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Takuroku

Our new in house label, releasing music recorded in lockdown.

Re-engaging with a traumatic experience in the Gothic Quarter in Barcelona, the narrator of Roy Claire Potter's Entrance Song; last time tells their story through foggy wisps of memory, it's a refracted portal laid out and rendered hybrid in form. An ominous, experimental cross-artform publication brought to life by spoken text passages, recorded sound/music and additional visual PDF document. Rather than directly recounting their experience, the story's narrator focuses instead on Gothic Quarter's architecture, topography, history and people. These details unfurl as weighted shadows of the exterior world that loom over a corrupted memory: a memory that cannot be directly accessed. Accompanying and adding to the text are glimpses of music and field recordings. A piano performance of a piece of sheet music found during a research trip to the Abbey of Santa Maria De Montserrat, field recordings of a violin practice by a fountain and a hidden bass track gift a third eye to the dissociative memory and its surroundings, as well as breathe tonal hues to proceedings. A PDF document includes notes and edits of the text, as well as pictures of the towering churches and spires of the city: overwhelming pieces of architecture with spiked edges and webbed partitions. A fly-trap where words don't tread. A story instigated and evacuated, one last time. -- Entrance Song; last time was written, read and produced by Roy Claire Potter and includes the following field recordings by Lisa Lavery: Courtyard violin practice drippy fountain Rome; Calle de las Cortesías; Train platform bell Sicily. Hidden track Bass Piece was written, performed and recorded by Lisa Lavery. With special thanks to Bridget Hayden for piano instruction and Sam Mcloughlin for recording advice. Proceeds from the sale of this album will go to Rape Crisis UK and Safenet, a domestic abuse charity in Burnley.

Roy Claire Potter – Entrance song; last time

While neighbouring city Glasgow prides itself with the self-endowed banner 'People Make Glasgow', the cobbled street capital of Edinburgh lives under the cursed aphorism of 'Inspiring Capital'.  The biggest financial accumulator the city has each year, the Edinburgh Festival, is representative of this apparent 'inspiration': tourists arrive in their droves, Air B'n'b prices sky-rocket, corporate pop-up bars & restaurants lace the streets and the overwhelming majority of local residents get understandably disgruntled.Tucked in a spot in Lochend End Park, 2 of the usually disgruntled locals -  Ali Robertson & Firas Khnaisser - relish in the festival's covid-induced absence over the course of two days, engaging in a delectable jumble of scrape, rattle, pop, twang and whizz. The park is just 0.4 miles from Ali's house and 0.7 miles from Firas's , and it's clear they picked a space for comfy communion. Firas gently plucks shards of melodies and sheets of detuned wonder, while Ali creates tactile moments of intrigue and mischief with his menagerie of objects. Conversations are shared with chip-thieving feathered friends, who hover over the tumbling sound world, clearly intrigued with whatever its ardent creators are serving up. Who needs the Edinburgh festival when you can have a musical picnic with your pals instead?  -- Firas Khnaisser - classical guitar, drum and objects Ali Robertson - amplified objects -- Record live on zoom with almost no edits 0.4 Miles was recorded on 20.07.20, and 0.7 Miles on 24.07.20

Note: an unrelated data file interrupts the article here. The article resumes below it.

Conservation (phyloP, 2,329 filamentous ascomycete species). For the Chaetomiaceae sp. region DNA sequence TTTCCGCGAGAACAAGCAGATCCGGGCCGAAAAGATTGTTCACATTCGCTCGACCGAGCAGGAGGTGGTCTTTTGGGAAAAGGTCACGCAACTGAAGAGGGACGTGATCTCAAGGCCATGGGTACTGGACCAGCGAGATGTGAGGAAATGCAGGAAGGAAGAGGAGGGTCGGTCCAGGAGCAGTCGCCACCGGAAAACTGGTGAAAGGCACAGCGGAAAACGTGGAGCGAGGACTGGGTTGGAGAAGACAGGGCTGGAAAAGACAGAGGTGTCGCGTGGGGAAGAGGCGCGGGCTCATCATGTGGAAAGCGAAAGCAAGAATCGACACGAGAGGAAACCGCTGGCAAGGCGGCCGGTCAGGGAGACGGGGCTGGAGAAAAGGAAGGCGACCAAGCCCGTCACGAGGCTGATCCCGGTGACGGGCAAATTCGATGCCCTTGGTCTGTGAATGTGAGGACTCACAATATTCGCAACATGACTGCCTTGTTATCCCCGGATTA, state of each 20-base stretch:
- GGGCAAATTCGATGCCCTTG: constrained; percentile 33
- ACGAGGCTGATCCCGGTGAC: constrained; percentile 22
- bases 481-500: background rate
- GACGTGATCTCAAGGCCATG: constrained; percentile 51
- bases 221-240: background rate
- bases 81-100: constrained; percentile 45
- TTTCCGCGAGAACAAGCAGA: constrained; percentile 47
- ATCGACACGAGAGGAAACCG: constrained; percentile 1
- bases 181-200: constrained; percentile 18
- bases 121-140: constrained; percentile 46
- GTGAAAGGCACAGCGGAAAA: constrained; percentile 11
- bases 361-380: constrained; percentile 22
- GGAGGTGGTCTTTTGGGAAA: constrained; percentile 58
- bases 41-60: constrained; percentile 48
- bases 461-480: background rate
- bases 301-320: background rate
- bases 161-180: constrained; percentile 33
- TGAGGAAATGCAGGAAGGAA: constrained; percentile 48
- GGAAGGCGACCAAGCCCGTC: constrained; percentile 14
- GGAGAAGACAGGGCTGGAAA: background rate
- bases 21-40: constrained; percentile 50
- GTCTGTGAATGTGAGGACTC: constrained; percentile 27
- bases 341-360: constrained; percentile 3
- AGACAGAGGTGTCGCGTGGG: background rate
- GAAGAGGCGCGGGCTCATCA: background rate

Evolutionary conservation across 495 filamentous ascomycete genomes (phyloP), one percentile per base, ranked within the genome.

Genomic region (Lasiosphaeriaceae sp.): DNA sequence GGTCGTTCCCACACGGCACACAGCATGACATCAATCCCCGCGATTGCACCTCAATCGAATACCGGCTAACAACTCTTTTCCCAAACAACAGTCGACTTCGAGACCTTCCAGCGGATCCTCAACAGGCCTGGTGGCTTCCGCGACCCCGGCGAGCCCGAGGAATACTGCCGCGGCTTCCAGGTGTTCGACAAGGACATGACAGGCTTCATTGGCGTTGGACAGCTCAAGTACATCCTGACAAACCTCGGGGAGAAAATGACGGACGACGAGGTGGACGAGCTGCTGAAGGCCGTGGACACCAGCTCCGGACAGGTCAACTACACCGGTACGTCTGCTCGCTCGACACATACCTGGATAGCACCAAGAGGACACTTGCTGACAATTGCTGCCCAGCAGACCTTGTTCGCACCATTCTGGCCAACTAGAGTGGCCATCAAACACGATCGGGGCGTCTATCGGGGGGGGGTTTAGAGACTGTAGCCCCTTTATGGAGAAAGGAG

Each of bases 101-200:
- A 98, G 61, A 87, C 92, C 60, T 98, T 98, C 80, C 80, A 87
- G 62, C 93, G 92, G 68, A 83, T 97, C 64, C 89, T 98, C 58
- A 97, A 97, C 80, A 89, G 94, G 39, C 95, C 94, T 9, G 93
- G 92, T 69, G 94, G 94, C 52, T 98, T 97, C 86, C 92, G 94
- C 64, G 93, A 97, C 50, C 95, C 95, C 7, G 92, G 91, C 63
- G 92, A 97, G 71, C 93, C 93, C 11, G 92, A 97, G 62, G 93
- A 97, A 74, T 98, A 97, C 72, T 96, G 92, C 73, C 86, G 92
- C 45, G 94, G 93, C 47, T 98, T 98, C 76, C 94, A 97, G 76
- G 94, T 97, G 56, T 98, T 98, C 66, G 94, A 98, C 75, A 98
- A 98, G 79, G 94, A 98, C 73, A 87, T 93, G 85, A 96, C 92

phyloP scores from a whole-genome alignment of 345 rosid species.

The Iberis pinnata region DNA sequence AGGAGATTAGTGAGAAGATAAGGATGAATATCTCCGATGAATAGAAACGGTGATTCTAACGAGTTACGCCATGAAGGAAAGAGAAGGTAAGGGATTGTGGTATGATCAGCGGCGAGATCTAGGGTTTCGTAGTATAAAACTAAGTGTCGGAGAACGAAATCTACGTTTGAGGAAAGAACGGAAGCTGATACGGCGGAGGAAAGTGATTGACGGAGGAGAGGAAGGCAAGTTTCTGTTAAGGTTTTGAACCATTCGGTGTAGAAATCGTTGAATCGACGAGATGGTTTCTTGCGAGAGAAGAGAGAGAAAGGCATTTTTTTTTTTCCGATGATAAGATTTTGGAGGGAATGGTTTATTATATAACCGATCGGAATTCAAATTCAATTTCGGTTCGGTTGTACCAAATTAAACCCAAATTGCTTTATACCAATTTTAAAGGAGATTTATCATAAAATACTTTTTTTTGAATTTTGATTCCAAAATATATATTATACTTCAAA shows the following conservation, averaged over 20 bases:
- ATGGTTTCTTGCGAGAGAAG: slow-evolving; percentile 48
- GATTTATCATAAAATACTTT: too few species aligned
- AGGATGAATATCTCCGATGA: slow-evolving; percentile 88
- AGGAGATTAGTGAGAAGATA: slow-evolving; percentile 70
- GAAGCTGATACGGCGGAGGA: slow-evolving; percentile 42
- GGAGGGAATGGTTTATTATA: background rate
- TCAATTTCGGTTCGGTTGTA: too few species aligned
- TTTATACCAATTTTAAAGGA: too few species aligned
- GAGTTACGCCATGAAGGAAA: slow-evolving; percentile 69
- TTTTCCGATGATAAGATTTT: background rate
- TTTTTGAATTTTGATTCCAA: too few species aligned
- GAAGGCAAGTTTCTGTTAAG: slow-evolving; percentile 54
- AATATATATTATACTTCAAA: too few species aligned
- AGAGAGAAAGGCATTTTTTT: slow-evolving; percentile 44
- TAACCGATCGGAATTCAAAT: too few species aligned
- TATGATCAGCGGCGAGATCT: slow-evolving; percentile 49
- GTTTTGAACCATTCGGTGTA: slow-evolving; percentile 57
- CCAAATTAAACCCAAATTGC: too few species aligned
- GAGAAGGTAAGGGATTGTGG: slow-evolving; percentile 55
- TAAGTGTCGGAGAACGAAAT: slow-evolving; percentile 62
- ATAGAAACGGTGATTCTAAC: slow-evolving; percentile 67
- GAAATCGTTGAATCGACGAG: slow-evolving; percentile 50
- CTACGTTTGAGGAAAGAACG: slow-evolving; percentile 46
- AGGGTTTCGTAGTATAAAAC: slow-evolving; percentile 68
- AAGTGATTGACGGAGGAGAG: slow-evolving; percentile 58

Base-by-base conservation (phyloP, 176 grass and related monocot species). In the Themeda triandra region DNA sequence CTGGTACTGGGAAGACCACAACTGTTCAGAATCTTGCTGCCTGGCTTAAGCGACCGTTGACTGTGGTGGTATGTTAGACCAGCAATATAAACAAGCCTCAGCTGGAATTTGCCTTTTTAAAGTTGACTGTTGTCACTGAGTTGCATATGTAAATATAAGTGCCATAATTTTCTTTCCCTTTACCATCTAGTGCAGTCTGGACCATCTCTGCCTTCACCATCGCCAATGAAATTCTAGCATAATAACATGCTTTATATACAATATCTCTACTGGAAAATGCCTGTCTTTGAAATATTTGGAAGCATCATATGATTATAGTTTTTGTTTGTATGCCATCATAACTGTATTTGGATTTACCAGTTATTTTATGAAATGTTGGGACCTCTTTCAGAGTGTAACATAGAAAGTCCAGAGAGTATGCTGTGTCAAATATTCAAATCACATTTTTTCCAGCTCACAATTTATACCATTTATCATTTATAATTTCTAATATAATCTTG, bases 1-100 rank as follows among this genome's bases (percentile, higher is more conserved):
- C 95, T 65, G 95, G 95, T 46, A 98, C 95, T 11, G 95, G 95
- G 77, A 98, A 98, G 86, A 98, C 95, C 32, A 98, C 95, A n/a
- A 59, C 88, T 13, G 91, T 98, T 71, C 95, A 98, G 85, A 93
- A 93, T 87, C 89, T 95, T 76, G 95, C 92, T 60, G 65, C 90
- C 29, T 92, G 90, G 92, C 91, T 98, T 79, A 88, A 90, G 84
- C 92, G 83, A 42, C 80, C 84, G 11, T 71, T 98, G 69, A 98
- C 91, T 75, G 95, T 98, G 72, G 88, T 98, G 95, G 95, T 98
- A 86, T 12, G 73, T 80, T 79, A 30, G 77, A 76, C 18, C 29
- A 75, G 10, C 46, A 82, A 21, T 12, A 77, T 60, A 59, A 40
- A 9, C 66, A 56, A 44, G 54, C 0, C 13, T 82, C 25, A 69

Firas Khnaisser & Ali Robertson – Inspiring Capital

One of our favourite videos from OTO archive is a duo set by Makoto Oshiro and Takahiro Kawaguchi from Multitap Festival in 2014 . Embracing improvisation with a sense of mischief, the duo fill the space with motorised kinetic objects, hand-crafted instruments and a small mountain of inanimate miscellanea, transforming junk yard objects and erecting them into a hissing, buzzing and writhing rickety super structure. Created at home on his own, Makoto has kindly presented this new work for us, rendering both the imaginative tactility and sense of wonder of his practice in hypnotic audio form: "The sounds on this track are made by my hand-crafted instruments that I call "Kachi Kachi." They are quite simple; an electro-magnetic relay, which is an electronic component / physical switch driven by a coil and makes a "click (kachi)" sound, combined with a variable timer circuit that controls the frequency of the clicks.  These small components are commonly displayed in front of many market stalls selling electronics in Tokyo's Akihabara area, and they are usually sold in different variations from large to small. I'm using three different types for different textures, and place them on materials that resonate such as wooden boards and boxes. I think of them as acoustic oscillators, but at the same time, the outcome of the performance has a polyrhythmic, or parallel-rhythmic factor." - Makoto Oshiro -- Makoto Oshiro - various objects & machines -- Ryo Fujishima - artwork photography Oliver Barret - artwork design